8/13/12 - simon and garfunkel get started

In today's excerpt - New York City high schoolers Paul Simon and Art Garfunkel—later among the most successful recording artists in history—get their start as the singing duo Tom and Jerry:

"They'd been friends and competitors as long as anyone could recall. One day in the fall of 1957, when they were both sixteen, they'd gone shopping together for sweaters. Even though they were mere Queens high-school students, they'd actually placed a song on the charts, 'Hey, Schoolgirl,' and needed to spruce up their wardrobes. In the store, they began argu­ing: Simon wanted one type of sweater, Garfunkel another. In the end, they couldn't agree on what to wear and wound up leaving with nothing. A few hours later, they laughed about it, and the cycle began again.

"As children, they'd lived within three blocks of each other, in the mid­dle-class section of Queens, New York, and went to the same elementary school, P.S. 164 in Flushing. Simon had migrated from nearby Newark, New Jersey, where his father, a bass player and bandleader named Louis Simon, had been born. The family—which also included Louis' wife Belle, who taught school, and a younger son, Eddie—moved to Kew Gardens Hills, a largely Jewish section of the borough. Garfunkel was al­ready living there with his parents, Jack and Rose, and his two brothers, Jules and Jerry. Simon had taken note of Garfunkel's singing during a school talent show. 'I saw you on that stage and I thought, "That's how you get popular,"' Simon told him after they'd become friends. Gar­funkel took note of Simon's sense of humor, and they finally met during a sixth-grade production of Alice in Wonderland.

"From the start, rock and roll drew them together. Inheriting his fa­ther's love of music, Simon began learning guitar and playing his own type of music. At a ninth-grade dance, he and Garfunkel joined up to sing Big Joe Turner's recent hit 'Flip, Flop and Fly'—'I'm a Mississippi bullfrog, sittin' on a hollow stump,' went part of its rollicking lyrics. By the time they were attending Forest Hills High School, they were singing songs by the Crew Cuts and their heroes, the Everly Brothers. Once, when they were trying to learn the Everlys' 'Hey Doll Baby' from memory, they inadvertently came up with a song of their own, 'Hey, Schoolgirl,' in half an hour.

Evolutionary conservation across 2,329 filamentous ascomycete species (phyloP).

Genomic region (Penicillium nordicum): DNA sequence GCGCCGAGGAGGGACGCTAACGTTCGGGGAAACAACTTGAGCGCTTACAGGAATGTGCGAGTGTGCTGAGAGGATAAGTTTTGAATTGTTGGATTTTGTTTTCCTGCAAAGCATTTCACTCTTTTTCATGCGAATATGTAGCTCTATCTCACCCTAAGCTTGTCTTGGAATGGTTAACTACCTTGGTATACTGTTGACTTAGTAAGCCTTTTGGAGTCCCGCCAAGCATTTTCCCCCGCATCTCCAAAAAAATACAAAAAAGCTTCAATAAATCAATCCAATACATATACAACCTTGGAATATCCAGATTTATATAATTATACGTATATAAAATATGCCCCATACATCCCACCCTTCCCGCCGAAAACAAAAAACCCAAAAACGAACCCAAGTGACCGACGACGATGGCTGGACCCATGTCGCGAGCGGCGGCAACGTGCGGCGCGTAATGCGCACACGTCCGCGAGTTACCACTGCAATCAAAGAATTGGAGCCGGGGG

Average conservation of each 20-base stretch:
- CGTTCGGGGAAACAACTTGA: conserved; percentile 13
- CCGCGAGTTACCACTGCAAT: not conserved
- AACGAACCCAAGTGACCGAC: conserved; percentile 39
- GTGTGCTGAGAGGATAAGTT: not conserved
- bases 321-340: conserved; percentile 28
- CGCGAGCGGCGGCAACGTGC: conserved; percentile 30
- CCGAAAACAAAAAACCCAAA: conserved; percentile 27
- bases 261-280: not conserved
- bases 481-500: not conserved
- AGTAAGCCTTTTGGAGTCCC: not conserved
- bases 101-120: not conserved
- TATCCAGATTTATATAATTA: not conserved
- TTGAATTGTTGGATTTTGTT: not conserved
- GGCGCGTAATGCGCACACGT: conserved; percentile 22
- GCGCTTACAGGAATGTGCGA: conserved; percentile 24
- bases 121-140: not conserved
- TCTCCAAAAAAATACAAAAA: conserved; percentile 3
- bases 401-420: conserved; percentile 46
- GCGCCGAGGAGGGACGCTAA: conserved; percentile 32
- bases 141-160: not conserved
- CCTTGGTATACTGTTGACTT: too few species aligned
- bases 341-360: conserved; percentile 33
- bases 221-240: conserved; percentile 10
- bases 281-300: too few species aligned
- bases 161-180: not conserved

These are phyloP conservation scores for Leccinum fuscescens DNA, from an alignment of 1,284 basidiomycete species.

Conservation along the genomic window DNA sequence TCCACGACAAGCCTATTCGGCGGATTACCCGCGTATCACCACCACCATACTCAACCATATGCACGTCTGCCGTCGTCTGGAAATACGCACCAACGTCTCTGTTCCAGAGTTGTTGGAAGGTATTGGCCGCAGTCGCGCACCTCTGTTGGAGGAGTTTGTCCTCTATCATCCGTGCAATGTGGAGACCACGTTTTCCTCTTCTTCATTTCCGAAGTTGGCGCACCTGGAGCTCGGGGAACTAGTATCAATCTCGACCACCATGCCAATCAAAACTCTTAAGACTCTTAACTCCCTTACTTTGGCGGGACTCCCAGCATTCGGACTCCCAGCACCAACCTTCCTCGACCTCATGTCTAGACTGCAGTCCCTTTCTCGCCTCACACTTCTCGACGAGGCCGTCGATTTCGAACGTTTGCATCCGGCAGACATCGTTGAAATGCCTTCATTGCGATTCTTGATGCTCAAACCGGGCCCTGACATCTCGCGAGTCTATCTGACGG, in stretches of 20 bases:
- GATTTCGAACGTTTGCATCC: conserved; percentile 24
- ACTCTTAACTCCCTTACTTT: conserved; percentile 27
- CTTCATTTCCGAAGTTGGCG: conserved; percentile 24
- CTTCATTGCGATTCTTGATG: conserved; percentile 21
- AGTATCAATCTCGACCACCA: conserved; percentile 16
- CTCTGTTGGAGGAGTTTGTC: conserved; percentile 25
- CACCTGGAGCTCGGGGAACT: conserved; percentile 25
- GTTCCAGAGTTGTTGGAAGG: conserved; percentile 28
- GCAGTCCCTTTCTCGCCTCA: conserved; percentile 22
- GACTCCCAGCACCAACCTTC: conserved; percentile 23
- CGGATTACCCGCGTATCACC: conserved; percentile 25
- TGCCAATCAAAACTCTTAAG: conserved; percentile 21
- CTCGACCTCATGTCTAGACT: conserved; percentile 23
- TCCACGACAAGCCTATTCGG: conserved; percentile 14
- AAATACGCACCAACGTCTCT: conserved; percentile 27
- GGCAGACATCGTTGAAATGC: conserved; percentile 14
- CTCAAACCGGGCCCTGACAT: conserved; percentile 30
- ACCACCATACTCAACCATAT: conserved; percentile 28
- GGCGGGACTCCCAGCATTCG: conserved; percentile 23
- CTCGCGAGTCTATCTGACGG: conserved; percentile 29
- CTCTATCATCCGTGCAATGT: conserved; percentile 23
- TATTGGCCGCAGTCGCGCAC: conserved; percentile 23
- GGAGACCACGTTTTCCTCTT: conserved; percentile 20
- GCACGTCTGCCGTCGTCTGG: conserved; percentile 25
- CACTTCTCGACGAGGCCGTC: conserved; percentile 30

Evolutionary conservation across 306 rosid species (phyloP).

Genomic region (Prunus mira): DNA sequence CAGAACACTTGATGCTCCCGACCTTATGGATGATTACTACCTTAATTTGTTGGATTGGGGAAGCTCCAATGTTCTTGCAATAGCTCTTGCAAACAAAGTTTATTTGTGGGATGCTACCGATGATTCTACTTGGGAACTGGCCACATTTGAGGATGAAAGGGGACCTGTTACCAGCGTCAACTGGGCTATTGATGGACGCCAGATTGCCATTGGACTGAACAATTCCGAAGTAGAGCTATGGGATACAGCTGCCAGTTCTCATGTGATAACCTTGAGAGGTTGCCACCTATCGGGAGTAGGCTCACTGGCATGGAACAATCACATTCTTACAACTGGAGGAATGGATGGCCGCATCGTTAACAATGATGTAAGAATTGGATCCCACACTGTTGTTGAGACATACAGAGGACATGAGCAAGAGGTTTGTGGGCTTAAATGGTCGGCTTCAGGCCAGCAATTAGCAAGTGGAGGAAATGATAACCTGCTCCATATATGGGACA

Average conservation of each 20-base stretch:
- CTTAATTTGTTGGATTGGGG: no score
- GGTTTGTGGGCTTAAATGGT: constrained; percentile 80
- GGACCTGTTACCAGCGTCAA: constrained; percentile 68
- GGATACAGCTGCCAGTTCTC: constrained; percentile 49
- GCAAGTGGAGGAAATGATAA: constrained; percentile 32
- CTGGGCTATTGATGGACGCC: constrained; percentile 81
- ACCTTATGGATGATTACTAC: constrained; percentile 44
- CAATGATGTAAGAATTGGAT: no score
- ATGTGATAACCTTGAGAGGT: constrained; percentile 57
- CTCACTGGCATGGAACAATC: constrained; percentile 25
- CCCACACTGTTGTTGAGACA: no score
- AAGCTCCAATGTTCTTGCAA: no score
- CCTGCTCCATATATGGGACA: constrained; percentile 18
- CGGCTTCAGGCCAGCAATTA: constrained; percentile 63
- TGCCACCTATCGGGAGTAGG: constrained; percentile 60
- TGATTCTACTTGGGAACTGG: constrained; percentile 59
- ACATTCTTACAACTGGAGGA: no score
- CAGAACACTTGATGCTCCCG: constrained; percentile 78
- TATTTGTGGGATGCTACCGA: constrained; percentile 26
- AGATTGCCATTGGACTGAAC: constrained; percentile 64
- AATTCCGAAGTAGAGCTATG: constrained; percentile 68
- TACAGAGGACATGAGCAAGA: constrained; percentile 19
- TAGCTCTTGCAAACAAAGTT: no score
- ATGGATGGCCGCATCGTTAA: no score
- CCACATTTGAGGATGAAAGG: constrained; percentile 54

"While they were putting it on tape in a Manhattan studio, Sid Prosen, owner of a local indie label with the presumptuous name of Big Records, overheard them. In the immediate way in which the early rock and roll business worked, he offered to make a record out of it on the spot. Prosen spoke with their parents, cut a deal, and, two days later, shipped fifty thousand copies of 'Hey, Schoolgirl' to record stores and jukeboxes. One obstacle remained to assimilating themselves into the culture: their names. They rechristened themselves Tom and Jerry: Garfunkel was now Tom Graph, a nod to his love of math and charting pop hits on graphs, while Simon rechristened himself Jerry Landis.

"With its 'who-bop-alook-chi-bop' hook and its tale of a smitten teen who eventually lands the girl, 'Hey, Schoolgirl' recalled the Everlys enough to peak at a respectable number 49 on the charts. Before they knew it, Tom and Jerry were wearing white bucks and singing the song on Dick Clark's American Bandstand around Thanksgiving 1956. They were rock stars—but, it turned out, only for a moment. Tom and Jerry's second single, the less confident 'Our Song,' recycled the 'Hey, School­girl' chords and died quickly. A third single, 'That's My Story,' amounted to banal white doo-wop and also withered. By the time they graduated from Forest Hills High School, their career was finished."


David Browne


Fire and Rain: The Beatles, Simon & Garfunkel, James Taylor, CSNY, and the Lost Story of 1970


First Da Capo Press


Copyright 2011 by David Browne


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